Homeland Security Chief To Lose Job In Overhaul

By Ann Marimow and Ernesto Londo¿o
Washington Post Staff Writers
Thursday, February 28, 2008

Homeland security chief Gordon Aoyagi is planning to end his 23-year career with the county in the spring. Aoyagi's plans were inadvertently disclosed at County Executive Isiah Leggett's news conference last week to flesh out his reorganization of government departments and agencies.

The overhaul, which must be approved by the County Council, would create a separate Transportation Department and a General Services Department. The restructuring also calls for abolishing the Department of Homeland Security.

Leggett (D) said the changes would make government "more open, inviting, responsive and accountable."

The latter move begged the question of what would become of Aoyagi, 62, who watched the news conference from the front row of the county executive's conference room. Leggett was coy in response to a reporter's question: "Right now, he's not going anywhere."

After the news conference, Aoyagi elaborated. He led the committee that examined how to reorganize county departments and agencies. After studying other jurisdictions, Aoyagi said the committee listed among its recommendations establishing an Office of Emergency Management and Homeland Security within the executive's office and making the Police Department responsible for building security and Leggett's protection.

"Why should I stand in the way of something that impacts all residents of Montgomery?" said Aoyagi, who does not have another job lined up.

The Homeland Security agency was created in the post-Sept. 11, 2001, environment by former then-County Executive Douglas M. Duncan to better coordinate the county's response to disasters. Aoyagi took over after serving as the county's fire administrator and earlier as an assistant chief administrative officer and chief of the county's transit services. Aoyagi was also in the running to become Leggett's chief administrative officer, a position held by Timothy Firestine.

The agency was not without critics. After a homeland security officer chastised public library patrons for viewing sexually-explicit material on the Internet, some County Council members questioned the role of the department.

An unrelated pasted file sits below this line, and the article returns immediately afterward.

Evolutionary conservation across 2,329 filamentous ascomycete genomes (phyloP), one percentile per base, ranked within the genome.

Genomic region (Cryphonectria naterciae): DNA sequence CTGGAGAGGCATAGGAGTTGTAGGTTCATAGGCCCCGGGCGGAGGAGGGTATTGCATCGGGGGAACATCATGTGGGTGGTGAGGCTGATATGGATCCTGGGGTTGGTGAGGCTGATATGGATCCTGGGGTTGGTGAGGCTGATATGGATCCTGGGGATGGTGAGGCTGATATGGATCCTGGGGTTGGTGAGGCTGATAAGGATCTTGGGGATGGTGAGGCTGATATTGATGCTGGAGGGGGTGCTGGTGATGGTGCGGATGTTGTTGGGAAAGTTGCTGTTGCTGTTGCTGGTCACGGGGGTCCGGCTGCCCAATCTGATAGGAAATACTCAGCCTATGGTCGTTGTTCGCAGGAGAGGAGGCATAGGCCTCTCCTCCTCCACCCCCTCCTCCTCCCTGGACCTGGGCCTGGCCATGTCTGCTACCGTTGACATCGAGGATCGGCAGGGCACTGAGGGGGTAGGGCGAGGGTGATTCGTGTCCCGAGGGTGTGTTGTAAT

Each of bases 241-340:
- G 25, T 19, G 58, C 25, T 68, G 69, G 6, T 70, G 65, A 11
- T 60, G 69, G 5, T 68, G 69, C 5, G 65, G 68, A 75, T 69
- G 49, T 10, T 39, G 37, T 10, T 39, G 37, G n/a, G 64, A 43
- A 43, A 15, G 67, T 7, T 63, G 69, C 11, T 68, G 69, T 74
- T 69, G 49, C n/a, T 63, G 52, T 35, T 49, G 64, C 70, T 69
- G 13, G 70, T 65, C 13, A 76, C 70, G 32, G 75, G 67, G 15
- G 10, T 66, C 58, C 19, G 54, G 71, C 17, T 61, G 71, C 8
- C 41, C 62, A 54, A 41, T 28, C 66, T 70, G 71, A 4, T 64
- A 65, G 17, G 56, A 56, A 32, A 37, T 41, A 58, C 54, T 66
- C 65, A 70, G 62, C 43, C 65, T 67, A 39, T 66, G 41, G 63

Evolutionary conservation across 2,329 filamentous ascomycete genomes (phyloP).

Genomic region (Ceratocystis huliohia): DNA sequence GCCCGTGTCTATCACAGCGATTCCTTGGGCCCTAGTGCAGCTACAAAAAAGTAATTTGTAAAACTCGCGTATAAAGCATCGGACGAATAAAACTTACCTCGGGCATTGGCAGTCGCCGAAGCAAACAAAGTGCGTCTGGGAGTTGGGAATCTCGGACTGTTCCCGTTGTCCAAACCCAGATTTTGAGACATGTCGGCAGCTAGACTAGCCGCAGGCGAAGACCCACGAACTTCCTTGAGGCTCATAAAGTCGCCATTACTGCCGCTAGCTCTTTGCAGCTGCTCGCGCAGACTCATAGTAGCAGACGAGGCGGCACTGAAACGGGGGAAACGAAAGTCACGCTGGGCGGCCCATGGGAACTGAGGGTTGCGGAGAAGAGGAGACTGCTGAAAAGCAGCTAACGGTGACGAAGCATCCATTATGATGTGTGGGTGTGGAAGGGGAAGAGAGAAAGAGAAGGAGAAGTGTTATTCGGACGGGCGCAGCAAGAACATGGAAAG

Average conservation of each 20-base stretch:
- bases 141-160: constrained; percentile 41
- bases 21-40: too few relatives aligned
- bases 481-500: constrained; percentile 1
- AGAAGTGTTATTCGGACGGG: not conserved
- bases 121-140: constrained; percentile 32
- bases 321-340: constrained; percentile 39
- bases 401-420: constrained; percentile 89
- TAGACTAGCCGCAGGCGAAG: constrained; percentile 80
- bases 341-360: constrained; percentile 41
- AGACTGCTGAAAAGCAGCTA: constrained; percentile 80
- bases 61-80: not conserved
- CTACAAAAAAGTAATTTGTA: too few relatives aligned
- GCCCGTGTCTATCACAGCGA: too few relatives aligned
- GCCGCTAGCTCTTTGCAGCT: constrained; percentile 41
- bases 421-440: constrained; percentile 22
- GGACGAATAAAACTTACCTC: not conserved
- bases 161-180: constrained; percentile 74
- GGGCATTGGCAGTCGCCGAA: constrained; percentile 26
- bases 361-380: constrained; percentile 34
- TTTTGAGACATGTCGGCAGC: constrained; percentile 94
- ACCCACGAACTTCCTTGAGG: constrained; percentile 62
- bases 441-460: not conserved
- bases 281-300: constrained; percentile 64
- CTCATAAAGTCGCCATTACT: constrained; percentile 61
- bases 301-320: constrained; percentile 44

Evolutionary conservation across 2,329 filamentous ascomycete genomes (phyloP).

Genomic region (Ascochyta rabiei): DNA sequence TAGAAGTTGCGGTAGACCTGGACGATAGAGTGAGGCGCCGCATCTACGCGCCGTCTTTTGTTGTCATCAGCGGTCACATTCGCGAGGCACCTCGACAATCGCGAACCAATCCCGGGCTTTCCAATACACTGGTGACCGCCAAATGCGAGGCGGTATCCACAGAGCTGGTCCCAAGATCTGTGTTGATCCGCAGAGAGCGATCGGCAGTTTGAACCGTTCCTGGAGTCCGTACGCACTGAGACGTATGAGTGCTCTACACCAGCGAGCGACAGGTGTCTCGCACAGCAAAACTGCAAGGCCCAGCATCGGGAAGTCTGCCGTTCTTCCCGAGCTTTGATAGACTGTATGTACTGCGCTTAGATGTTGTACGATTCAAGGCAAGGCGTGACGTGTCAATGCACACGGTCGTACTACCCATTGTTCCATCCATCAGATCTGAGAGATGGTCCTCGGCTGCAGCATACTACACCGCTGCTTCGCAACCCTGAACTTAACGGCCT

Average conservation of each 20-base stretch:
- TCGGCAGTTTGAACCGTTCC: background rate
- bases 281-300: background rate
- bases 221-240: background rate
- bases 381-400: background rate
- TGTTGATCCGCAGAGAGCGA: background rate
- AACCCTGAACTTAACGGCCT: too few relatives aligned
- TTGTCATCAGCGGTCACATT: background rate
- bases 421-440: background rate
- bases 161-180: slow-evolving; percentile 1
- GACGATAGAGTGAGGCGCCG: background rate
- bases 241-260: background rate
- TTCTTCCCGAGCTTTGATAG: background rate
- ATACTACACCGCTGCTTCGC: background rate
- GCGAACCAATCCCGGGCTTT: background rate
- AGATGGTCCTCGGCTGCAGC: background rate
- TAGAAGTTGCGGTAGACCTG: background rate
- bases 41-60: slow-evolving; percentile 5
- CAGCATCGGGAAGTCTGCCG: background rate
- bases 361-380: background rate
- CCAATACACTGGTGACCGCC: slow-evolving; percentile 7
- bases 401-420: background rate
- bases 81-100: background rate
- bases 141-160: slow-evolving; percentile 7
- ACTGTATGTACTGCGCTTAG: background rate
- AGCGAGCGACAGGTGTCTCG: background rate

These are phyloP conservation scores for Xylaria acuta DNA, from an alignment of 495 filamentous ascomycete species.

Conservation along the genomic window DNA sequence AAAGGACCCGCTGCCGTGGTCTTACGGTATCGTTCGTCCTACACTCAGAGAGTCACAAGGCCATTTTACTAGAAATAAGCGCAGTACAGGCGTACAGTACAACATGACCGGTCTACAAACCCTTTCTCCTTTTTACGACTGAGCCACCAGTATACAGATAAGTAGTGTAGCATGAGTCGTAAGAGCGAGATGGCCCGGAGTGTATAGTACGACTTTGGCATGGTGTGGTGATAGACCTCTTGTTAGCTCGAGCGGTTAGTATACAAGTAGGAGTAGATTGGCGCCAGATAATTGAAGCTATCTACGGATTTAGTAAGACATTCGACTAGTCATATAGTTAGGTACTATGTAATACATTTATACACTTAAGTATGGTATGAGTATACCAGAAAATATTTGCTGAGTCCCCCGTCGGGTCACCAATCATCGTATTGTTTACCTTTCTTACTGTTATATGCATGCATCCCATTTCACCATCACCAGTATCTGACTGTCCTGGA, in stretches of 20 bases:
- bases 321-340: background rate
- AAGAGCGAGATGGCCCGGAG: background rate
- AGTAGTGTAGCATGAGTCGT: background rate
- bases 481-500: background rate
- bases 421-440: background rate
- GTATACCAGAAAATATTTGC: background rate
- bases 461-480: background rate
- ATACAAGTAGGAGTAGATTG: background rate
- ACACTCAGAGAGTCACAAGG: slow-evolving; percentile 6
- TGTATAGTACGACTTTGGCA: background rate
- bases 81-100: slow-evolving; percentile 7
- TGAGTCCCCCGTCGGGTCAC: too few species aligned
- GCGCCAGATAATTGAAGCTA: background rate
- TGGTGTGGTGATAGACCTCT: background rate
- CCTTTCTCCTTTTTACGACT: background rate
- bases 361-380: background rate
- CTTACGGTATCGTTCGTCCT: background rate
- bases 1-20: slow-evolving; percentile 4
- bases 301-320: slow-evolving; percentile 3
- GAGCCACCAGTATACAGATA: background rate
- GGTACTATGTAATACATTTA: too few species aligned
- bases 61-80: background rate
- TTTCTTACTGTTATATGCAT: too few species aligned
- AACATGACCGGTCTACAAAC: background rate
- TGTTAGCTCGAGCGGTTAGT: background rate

"I'd probably advise the next county executive not to have a Department of Homeland Security," council member George L. Leventhal (D-At Large) said at the time. "We don't want them swaggering around trying to figure out whether Osama is in the house at the Little Falls library."

2 File for Praisner's Seat

Two Democratic candidates, Cary Lamari and Pat Ryan, are the first to file to run in the County Council District 4 special election to fill the vacancy created by the death of Marilyn Praisner.

Lamari is a former president of the Montgomery County Civic Federation. He ran for one of four at-large seats on the council in 2006 and finished 11th out of 13 candidates.

Ryan, a federal government consultant, has worked on affordable housing issues as co-chair of Action in Montgomery and vice chair of the National Coalition for Homeless. He retired from the federal government after two decades of work on the House Veterans Affairs Committee and before that at the Department of Veterans Affairs.

Ryan said in a news release that his experience "as an advocate for the needs of veterans, shepherding ideas into laws and analyzing complex budgets" would serve District 4 constituents well. He pledged not to take campaign contributions from developers.

Earlier in the week, Don Praisner, the widower of the late council member, said he would either run for the seat or get behind a candidate who he believes would best carry out his wife's legacy.

"I will do one or the other, definitely," he said. "I know time is getting short and at some point, I, family and friends have to decide what it is we are going to do. I haven't really made up my mind yet."

Praisner is retired from the CIA and serves on the board of directors of several local nonprofit organizationsthat help people with disabilities and children.

As for the fine print of the special election, candidates must only be residents of the eastern county district by the day of the general election, so one could in theory move into a rental property or buy a house in the district after the deadline for filing.

Candidates who were not registered with a political party as of Nov. 19, 2007, can qualify for the ballot by filing a petition with the signatures of 1 percent of registered voters, or 1,000, in District 4. Non-affiliated candidates must declare their intent to run by 5 p.m. March 22 and file petitions by April 15.

K-9 Help for Gaithersburg

Gaithersburg police got a new crime fighter this month. Max, a 1-year-old Belgian Malinois from the Czech Republic, will replace retiring K-9 Buddy, who was trained to sniff out narcotics.

Besides drug work, Max will be trained to assist officers with apprehensions and searches, Police Chief John King said. Max and his handler, Cpl. Chad Eastman, began training at the D.C. police K-9 academy this week.

The department was able to acquire Max with a $7,000 gift from the newly created Gaithersburg Police Foundation. King said Max made a strong first impression during his first day at the academy, when he responded to commands in Czech.

"He's a bilingual dog," King joked. "A smart dog."

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